NOTE: If you want to use the TR 606 accent circuit in other sounds like cowbell, cymbal or hi-hat, notice that there is an op-amp that narrows the signal to 7-14v.
The signal output on the original circuit goes to a pre-amp but is strong enough for a mixer.
The full schematic below.
Step 2: The PCB
You can use your favorite technique to make the PCB. I made mine with the photograph paper/heat transfer/ferric chloride technique. I tried my best to get a single layer/no jumpers PCB.
Make sure no tracks or pads were damaged during the process. As many tracks and pads are surrounded by ground, make sure there are no short circuits. Double-check everything with your multimeter.
The PCB needs a cut marked on the pictures to make the installation of the jacks and the switch easier. Make sure you leave a ground track below C7.
Below, the PDFs ready to print.
Step 3: Circuit Assembly
Follow the top silk layer and the schematic or BOM to install your components. Take care with polarized components like diodes and capacitor (the "dot" indicates +) as well as transistors and IC's orientation. Transistors are ECB from the front view, left to right.
To mount the potentiometers, I took a pin header and pushed the pins to get longer ones. Then I installed them from the component side and soldered on the bottom copper. Bend the potentiometers lug, and solder to the pin headers. If you are concerned about the distance between the potentiometers and the solder side, put some cover on the bottom of the potentiometer. Make sure your potentiometers fit the template's holes.
Step 4: Front Panel
For the front panel, I cut an aluminum plate and glued the printed template to be used as a guide to drill the holes and cut to the size. I followed the Eurorack size of 128.5mm x 91.3 (18 HP)
Once the panel was ready, I printed my "art" in sticker paper and carefully placed it into the plate. I edited the template on Inkscape to add colors and text. Then I attached the circuit to the front panel and secure the potentiometers with its respective nuts.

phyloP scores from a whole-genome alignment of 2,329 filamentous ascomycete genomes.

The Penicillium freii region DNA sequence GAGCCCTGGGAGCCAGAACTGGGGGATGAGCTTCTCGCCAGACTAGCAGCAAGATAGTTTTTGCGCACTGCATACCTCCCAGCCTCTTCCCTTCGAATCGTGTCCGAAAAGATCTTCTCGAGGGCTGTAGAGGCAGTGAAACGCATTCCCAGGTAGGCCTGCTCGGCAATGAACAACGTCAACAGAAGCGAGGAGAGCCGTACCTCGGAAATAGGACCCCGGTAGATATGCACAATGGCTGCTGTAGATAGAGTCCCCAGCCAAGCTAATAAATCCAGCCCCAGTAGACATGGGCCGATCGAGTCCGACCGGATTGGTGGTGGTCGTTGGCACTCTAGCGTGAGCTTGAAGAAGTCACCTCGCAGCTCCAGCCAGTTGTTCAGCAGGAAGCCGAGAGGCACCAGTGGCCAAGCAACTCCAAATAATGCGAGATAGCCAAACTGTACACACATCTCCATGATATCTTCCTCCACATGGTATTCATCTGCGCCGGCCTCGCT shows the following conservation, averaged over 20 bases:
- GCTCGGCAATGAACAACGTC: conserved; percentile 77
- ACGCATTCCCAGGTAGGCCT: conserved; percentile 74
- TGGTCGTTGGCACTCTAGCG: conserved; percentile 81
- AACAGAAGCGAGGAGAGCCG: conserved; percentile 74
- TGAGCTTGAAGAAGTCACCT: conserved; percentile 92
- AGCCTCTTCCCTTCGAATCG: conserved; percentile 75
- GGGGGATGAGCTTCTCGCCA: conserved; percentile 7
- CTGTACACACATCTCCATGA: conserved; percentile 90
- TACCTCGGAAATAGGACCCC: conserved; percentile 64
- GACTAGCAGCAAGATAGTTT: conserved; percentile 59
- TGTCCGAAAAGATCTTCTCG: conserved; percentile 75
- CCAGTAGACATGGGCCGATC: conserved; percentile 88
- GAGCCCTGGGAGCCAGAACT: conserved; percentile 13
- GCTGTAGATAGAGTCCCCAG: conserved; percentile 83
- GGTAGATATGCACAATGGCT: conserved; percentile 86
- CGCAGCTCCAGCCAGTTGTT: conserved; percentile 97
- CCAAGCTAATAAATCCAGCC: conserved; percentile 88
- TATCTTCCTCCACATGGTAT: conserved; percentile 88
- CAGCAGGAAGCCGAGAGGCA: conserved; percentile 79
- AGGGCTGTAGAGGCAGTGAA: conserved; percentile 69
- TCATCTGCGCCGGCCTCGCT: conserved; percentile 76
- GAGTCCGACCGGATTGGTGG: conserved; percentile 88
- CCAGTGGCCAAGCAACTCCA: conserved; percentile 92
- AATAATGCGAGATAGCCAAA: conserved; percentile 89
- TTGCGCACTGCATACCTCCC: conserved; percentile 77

Mount the 3 jacks and the selector switch. Wire the sleeve terminal of the trigger and accent jack to "GND" (blue wire). Then connect the tip of the trigger and the tip of the accent jack to their respective terminal on the PCB (white wire for the accent and brown wire for the trigger). For the audio output, I used a shielded wire to prevent any interference, connect the sleeve to "GND" and the tip to the "out".
The center of the selector switch goes to "SW2". Move the switch to the "int" position and use your multimeter to find continuity between the center and the other lugs. The one connected to the center goes to "SW1" and the other to "SW3". Finally, put the knobs.
Step 5: Making Sounds!
This project was made during the quarantine... and my rack and modules are on a friend's house in another city. So I used a computer power supply to make this thing work. The top silk has a line showing the "-12" power rail as specified for Eurorack connectors. Make sure about your connector's wiring and orientation!
I used an Arduino to send pulses to the module. You can implement buttons if you want. On the pictures, you can see the behavior of the circuit, one for external accent (3 normal and 1 with an accent), and the other set to internal with an increasing accent.
Watch the video to get a better idea of the project. The audio was recorded directly to the sound card, but let me tell you that the ambient sound of this module connected to an amplifier is killer!
I'm working on the other sounds from this machine and I hope to share it soon.
Runner Up in the
Audio Challenge 2020